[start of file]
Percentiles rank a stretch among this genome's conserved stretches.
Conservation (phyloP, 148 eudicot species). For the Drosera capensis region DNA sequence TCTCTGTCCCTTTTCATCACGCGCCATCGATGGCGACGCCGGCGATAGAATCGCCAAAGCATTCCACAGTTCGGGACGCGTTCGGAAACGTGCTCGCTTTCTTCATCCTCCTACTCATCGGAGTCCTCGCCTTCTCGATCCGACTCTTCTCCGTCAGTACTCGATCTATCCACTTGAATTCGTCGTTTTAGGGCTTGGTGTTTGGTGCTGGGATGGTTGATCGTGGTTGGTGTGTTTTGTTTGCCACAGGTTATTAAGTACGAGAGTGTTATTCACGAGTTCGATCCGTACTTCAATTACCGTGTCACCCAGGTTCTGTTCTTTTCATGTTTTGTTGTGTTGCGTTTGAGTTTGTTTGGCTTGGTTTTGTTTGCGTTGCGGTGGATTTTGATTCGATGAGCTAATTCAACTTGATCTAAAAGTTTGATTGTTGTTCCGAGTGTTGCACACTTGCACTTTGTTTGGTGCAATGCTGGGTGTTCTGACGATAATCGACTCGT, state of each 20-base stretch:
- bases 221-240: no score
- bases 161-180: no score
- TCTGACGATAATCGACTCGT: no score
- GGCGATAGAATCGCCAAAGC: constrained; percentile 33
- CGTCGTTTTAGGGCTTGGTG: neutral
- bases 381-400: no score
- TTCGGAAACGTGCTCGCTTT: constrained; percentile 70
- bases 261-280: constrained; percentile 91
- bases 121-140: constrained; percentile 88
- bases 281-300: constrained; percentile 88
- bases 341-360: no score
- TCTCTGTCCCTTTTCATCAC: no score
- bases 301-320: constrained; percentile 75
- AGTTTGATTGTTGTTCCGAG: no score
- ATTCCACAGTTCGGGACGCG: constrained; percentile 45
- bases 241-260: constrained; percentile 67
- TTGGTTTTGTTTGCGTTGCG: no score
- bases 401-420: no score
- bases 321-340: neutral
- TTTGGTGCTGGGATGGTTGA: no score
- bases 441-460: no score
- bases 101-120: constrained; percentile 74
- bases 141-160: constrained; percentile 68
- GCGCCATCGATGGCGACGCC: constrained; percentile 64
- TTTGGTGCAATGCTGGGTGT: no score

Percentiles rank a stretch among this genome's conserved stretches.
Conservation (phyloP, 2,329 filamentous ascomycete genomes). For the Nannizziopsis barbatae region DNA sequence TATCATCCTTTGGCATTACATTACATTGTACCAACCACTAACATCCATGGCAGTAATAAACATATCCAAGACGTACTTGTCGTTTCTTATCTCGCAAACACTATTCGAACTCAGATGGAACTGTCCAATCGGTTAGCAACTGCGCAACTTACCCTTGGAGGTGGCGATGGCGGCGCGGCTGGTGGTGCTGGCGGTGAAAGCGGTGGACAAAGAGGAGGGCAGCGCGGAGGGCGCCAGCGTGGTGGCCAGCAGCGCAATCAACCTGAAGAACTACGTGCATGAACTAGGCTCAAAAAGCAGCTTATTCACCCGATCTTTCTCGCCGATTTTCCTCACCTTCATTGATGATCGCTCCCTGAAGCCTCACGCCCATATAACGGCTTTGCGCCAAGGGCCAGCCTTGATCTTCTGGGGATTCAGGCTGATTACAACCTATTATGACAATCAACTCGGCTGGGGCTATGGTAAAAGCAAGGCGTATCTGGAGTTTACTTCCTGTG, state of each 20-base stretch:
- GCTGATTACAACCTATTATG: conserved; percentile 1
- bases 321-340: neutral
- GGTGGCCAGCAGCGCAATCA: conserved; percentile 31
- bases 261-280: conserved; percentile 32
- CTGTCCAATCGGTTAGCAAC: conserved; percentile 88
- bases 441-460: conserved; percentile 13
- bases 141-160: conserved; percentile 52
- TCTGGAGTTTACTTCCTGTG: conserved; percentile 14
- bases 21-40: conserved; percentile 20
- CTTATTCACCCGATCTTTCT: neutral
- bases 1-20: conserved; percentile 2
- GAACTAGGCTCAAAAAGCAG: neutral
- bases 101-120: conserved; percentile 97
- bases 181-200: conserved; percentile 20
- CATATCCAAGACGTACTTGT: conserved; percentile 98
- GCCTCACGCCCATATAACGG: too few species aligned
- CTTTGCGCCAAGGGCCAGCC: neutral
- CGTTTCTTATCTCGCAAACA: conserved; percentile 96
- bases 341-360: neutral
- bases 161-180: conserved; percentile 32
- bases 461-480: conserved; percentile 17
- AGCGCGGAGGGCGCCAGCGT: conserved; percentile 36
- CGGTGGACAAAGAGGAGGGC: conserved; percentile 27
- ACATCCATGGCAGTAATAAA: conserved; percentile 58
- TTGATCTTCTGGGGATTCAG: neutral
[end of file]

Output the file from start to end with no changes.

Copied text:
Percentiles rank a stretch among this genome's conserved stretches.
Conservation (phyloP, 148 eudicot species). For the Drosera capensis region DNA sequence TCTCTGTCCCTTTTCATCACGCGCCATCGATGGCGACGCCGGCGATAGAATCGCCAAAGCATTCCACAGTTCGGGACGCGTTCGGAAACGTGCTCGCTTTCTTCATCCTCCTACTCATCGGAGTCCTCGCCTTCTCGATCCGACTCTTCTCCGTCAGTACTCGATCTATCCACTTGAATTCGTCGTTTTAGGGCTTGGTGTTTGGTGCTGGGATGGTTGATCGTGGTTGGTGTGTTTTGTTTGCCACAGGTTATTAAGTACGAGAGTGTTATTCACGAGTTCGATCCGTACTTCAATTACCGTGTCACCCAGGTTCTGTTCTTTTCATGTTTTGTTGTGTTGCGTTTGAGTTTGTTTGGCTTGGTTTTGTTTGCGTTGCGGTGGATTTTGATTCGATGAGCTAATTCAACTTGATCTAAAAGTTTGATTGTTGTTCCGAGTGTTGCACACTTGCACTTTGTTTGGTGCAATGCTGGGTGTTCTGACGATAATCGACTCGT, state of each 20-base stretch:
- bases 221-240: no score
- bases 161-180: no score
- TCTGACGATAATCGACTCGT: no score
- GGCGATAGAATCGCCAAAGC: constrained; percentile 33
- CGTCGTTTTAGGGCTTGGTG: neutral
- bases 381-400: no score
- TTCGGAAACGTGCTCGCTTT: constrained; percentile 70
- bases 261-280: constrained; percentile 91
- bases 121-140: constrained; percentile 88
- bases 281-300: constrained; percentile 88
- bases 341-360: no score
- TCTCTGTCCCTTTTCATCAC: no score
- bases 301-320: constrained; percentile 75
- AGTTTGATTGTTGTTCCGAG: no score
- ATTCCACAGTTCGGGACGCG: constrained; percentile 45
- bases 241-260: constrained; percentile 67
- TTGGTTTTGTTTGCGTTGCG: no score
- bases 401-420: no score
- bases 321-340: neutral
- TTTGGTGCTGGGATGGTTGA: no score
- bases 441-460: no score
- bases 101-120: constrained; percentile 74
- bases 141-160: constrained; percentile 68
- GCGCCATCGATGGCGACGCC: constrained; percentile 64
- TTTGGTGCAATGCTGGGTGT: no score

Percentiles rank a stretch among this genome's conserved stretches.
Conservation (phyloP, 2,329 filamentous ascomycete genomes). For the Nannizziopsis barbatae region DNA sequence TATCATCCTTTGGCATTACATTACATTGTACCAACCACTAACATCCATGGCAGTAATAAACATATCCAAGACGTACTTGTCGTTTCTTATCTCGCAAACACTATTCGAACTCAGATGGAACTGTCCAATCGGTTAGCAACTGCGCAACTTACCCTTGGAGGTGGCGATGGCGGCGCGGCTGGTGGTGCTGGCGGTGAAAGCGGTGGACAAAGAGGAGGGCAGCGCGGAGGGCGCCAGCGTGGTGGCCAGCAGCGCAATCAACCTGAAGAACTACGTGCATGAACTAGGCTCAAAAAGCAGCTTATTCACCCGATCTTTCTCGCCGATTTTCCTCACCTTCATTGATGATCGCTCCCTGAAGCCTCACGCCCATATAACGGCTTTGCGCCAAGGGCCAGCCTTGATCTTCTGGGGATTCAGGCTGATTACAACCTATTATGACAATCAACTCGGCTGGGGCTATGGTAAAAGCAAGGCGTATCTGGAGTTTACTTCCTGTG, state of each 20-base stretch:
- GCTGATTACAACCTATTATG: conserved; percentile 1
- bases 321-340: neutral
- GGTGGCCAGCAGCGCAATCA: conserved; percentile 31
- bases 261-280: conserved; percentile 32
- CTGTCCAATCGGTTAGCAAC: conserved; percentile 88
- bases 441-460: conserved; percentile 13
- bases 141-160: conserved; percentile 52
- TCTGGAGTTTACTTCCTGTG: conserved; percentile 14
- bases 21-40: conserved; percentile 20
- CTTATTCACCCGATCTTTCT: neutral
- bases 1-20: conserved; percentile 2
- GAACTAGGCTCAAAAAGCAG: neutral
- bases 101-120: conserved; percentile 97
- bases 181-200: conserved; percentile 20
- CATATCCAAGACGTACTTGT: conserved; percentile 98
- GCCTCACGCCCATATAACGG: too few species aligned
- CTTTGCGCCAAGGGCCAGCC: neutral
- CGTTTCTTATCTCGCAAACA: conserved; percentile 96
- bases 341-360: neutral
- bases 161-180: conserved; percentile 32
- bases 461-480: conserved; percentile 17
- AGCGCGGAGGGCGCCAGCGT: conserved; percentile 36
- CGGTGGACAAAGAGGAGGGC: conserved; percentile 27
- ACATCCATGGCAGTAATAAA: conserved; percentile 58
- TTGATCTTCTGGGGATTCAG: neutral